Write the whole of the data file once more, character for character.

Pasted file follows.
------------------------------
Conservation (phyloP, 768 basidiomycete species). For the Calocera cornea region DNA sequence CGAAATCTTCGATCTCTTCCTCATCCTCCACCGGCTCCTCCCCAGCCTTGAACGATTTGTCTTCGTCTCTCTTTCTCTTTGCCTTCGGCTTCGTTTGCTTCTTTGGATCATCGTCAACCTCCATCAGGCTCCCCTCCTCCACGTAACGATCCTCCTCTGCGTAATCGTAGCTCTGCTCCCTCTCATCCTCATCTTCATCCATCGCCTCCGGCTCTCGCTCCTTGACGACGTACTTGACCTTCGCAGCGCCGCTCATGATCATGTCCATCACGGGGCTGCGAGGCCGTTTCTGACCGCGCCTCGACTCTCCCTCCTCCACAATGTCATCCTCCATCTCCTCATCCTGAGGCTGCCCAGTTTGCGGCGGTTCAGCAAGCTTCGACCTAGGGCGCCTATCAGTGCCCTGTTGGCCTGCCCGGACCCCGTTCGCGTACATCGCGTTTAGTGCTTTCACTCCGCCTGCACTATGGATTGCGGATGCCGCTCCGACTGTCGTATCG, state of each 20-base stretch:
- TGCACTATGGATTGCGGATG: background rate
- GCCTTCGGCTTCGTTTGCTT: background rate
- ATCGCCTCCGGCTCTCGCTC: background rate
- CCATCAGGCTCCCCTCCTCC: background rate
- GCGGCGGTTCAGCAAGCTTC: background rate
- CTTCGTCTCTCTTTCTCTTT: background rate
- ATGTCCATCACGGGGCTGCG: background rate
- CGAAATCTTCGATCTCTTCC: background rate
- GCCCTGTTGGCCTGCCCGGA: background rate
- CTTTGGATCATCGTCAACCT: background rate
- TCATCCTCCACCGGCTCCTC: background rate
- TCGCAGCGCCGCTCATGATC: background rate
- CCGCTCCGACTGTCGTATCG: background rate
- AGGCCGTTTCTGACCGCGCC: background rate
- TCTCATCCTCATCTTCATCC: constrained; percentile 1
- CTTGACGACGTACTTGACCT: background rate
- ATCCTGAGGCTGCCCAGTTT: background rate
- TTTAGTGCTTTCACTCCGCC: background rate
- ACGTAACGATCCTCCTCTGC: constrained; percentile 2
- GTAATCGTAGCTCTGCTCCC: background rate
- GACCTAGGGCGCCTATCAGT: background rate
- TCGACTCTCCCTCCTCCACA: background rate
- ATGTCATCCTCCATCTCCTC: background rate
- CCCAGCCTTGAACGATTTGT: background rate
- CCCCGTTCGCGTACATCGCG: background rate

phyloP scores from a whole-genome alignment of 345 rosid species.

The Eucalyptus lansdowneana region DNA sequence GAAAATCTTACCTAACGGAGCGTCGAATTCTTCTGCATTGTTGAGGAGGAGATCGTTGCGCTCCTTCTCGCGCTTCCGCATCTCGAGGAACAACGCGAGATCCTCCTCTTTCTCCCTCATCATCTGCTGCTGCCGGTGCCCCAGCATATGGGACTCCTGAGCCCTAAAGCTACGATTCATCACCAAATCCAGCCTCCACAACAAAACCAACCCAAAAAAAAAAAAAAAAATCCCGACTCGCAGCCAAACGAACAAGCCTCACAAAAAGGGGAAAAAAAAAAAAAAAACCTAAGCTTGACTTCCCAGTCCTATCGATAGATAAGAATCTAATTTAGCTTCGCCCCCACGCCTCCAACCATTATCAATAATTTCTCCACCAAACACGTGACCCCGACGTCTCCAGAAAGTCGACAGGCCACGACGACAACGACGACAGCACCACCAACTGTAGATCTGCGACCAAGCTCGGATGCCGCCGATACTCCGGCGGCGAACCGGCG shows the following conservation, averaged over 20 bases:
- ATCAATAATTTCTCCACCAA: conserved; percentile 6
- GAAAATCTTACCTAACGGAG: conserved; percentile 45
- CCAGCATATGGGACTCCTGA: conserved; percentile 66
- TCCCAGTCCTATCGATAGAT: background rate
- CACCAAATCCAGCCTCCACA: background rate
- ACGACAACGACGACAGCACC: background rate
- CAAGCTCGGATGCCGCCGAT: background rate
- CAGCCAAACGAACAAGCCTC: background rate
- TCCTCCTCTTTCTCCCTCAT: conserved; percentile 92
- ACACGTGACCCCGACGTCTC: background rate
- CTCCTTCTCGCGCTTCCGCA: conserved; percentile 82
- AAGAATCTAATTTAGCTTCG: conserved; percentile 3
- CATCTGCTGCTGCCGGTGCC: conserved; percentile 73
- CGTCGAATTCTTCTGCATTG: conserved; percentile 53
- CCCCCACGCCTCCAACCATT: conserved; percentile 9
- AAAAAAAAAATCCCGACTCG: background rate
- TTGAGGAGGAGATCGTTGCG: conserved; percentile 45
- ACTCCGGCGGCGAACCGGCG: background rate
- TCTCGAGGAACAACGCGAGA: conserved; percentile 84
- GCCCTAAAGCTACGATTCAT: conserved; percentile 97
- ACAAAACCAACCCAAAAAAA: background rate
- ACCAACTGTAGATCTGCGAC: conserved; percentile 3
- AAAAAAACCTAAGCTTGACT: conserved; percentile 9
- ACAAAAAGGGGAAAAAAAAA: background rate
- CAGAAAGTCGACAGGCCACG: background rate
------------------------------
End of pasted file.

Conservation (phyloP, 768 basidiomycete species). For the Calocera cornea region DNA sequence CGAAATCTTCGATCTCTTCCTCATCCTCCACCGGCTCCTCCCCAGCCTTGAACGATTTGTCTTCGTCTCTCTTTCTCTTTGCCTTCGGCTTCGTTTGCTTCTTTGGATCATCGTCAACCTCCATCAGGCTCCCCTCCTCCACGTAACGATCCTCCTCTGCGTAATCGTAGCTCTGCTCCCTCTCATCCTCATCTTCATCCATCGCCTCCGGCTCTCGCTCCTTGACGACGTACTTGACCTTCGCAGCGCCGCTCATGATCATGTCCATCACGGGGCTGCGAGGCCGTTTCTGACCGCGCCTCGACTCTCCCTCCTCCACAATGTCATCCTCCATCTCCTCATCCTGAGGCTGCCCAGTTTGCGGCGGTTCAGCAAGCTTCGACCTAGGGCGCCTATCAGTGCCCTGTTGGCCTGCCCGGACCCCGTTCGCGTACATCGCGTTTAGTGCTTTCACTCCGCCTGCACTATGGATTGCGGATGCCGCTCCGACTGTCGTATCG, state of each 20-base stretch:
- TGCACTATGGATTGCGGATG: background rate
- GCCTTCGGCTTCGTTTGCTT: background rate
- ATCGCCTCCGGCTCTCGCTC: background rate
- CCATCAGGCTCCCCTCCTCC: background rate
- GCGGCGGTTCAGCAAGCTTC: background rate
- CTTCGTCTCTCTTTCTCTTT: background rate
- ATGTCCATCACGGGGCTGCG: background rate
- CGAAATCTTCGATCTCTTCC: background rate
- GCCCTGTTGGCCTGCCCGGA: background rate
- CTTTGGATCATCGTCAACCT: background rate
- TCATCCTCCACCGGCTCCTC: background rate
- TCGCAGCGCCGCTCATGATC: background rate
- CCGCTCCGACTGTCGTATCG: background rate
- AGGCCGTTTCTGACCGCGCC: background rate
- TCTCATCCTCATCTTCATCC: constrained; percentile 1
- CTTGACGACGTACTTGACCT: background rate
- ATCCTGAGGCTGCCCAGTTT: background rate
- TTTAGTGCTTTCACTCCGCC: background rate
- ACGTAACGATCCTCCTCTGC: constrained; percentile 2
- GTAATCGTAGCTCTGCTCCC: background rate
- GACCTAGGGCGCCTATCAGT: background rate
- TCGACTCTCCCTCCTCCACA: background rate
- ATGTCATCCTCCATCTCCTC: background rate
- CCCAGCCTTGAACGATTTGT: background rate
- CCCCGTTCGCGTACATCGCG: background rate

phyloP scores from a whole-genome alignment of 345 rosid species.

The Eucalyptus lansdowneana region DNA sequence GAAAATCTTACCTAACGGAGCGTCGAATTCTTCTGCATTGTTGAGGAGGAGATCGTTGCGCTCCTTCTCGCGCTTCCGCATCTCGAGGAACAACGCGAGATCCTCCTCTTTCTCCCTCATCATCTGCTGCTGCCGGTGCCCCAGCATATGGGACTCCTGAGCCCTAAAGCTACGATTCATCACCAAATCCAGCCTCCACAACAAAACCAACCCAAAAAAAAAAAAAAAAATCCCGACTCGCAGCCAAACGAACAAGCCTCACAAAAAGGGGAAAAAAAAAAAAAAAACCTAAGCTTGACTTCCCAGTCCTATCGATAGATAAGAATCTAATTTAGCTTCGCCCCCACGCCTCCAACCATTATCAATAATTTCTCCACCAAACACGTGACCCCGACGTCTCCAGAAAGTCGACAGGCCACGACGACAACGACGACAGCACCACCAACTGTAGATCTGCGACCAAGCTCGGATGCCGCCGATACTCCGGCGGCGAACCGGCG shows the following conservation, averaged over 20 bases:
- ATCAATAATTTCTCCACCAA: conserved; percentile 6
- GAAAATCTTACCTAACGGAG: conserved; percentile 45
- CCAGCATATGGGACTCCTGA: conserved; percentile 66
- TCCCAGTCCTATCGATAGAT: background rate
- CACCAAATCCAGCCTCCACA: background rate
- ACGACAACGACGACAGCACC: background rate
- CAAGCTCGGATGCCGCCGAT: background rate
- CAGCCAAACGAACAAGCCTC: background rate
- TCCTCCTCTTTCTCCCTCAT: conserved; percentile 92
- ACACGTGACCCCGACGTCTC: background rate
- CTCCTTCTCGCGCTTCCGCA: conserved; percentile 82
- AAGAATCTAATTTAGCTTCG: conserved; percentile 3
- CATCTGCTGCTGCCGGTGCC: conserved; percentile 73
- CGTCGAATTCTTCTGCATTG: conserved; percentile 53
- CCCCCACGCCTCCAACCATT: conserved; percentile 9
- AAAAAAAAAATCCCGACTCG: background rate
- TTGAGGAGGAGATCGTTGCG: conserved; percentile 45
- ACTCCGGCGGCGAACCGGCG: background rate
- TCTCGAGGAACAACGCGAGA: conserved; percentile 84
- GCCCTAAAGCTACGATTCAT: conserved; percentile 97
- ACAAAACCAACCCAAAAAAA: background rate
- ACCAACTGTAGATCTGCGAC: conserved; percentile 3
- AAAAAAACCTAAGCTTGACT: conserved; percentile 9
- ACAAAAAGGGGAAAAAAAAA: background rate
- CAGAAAGTCGACAGGCCACG: background rate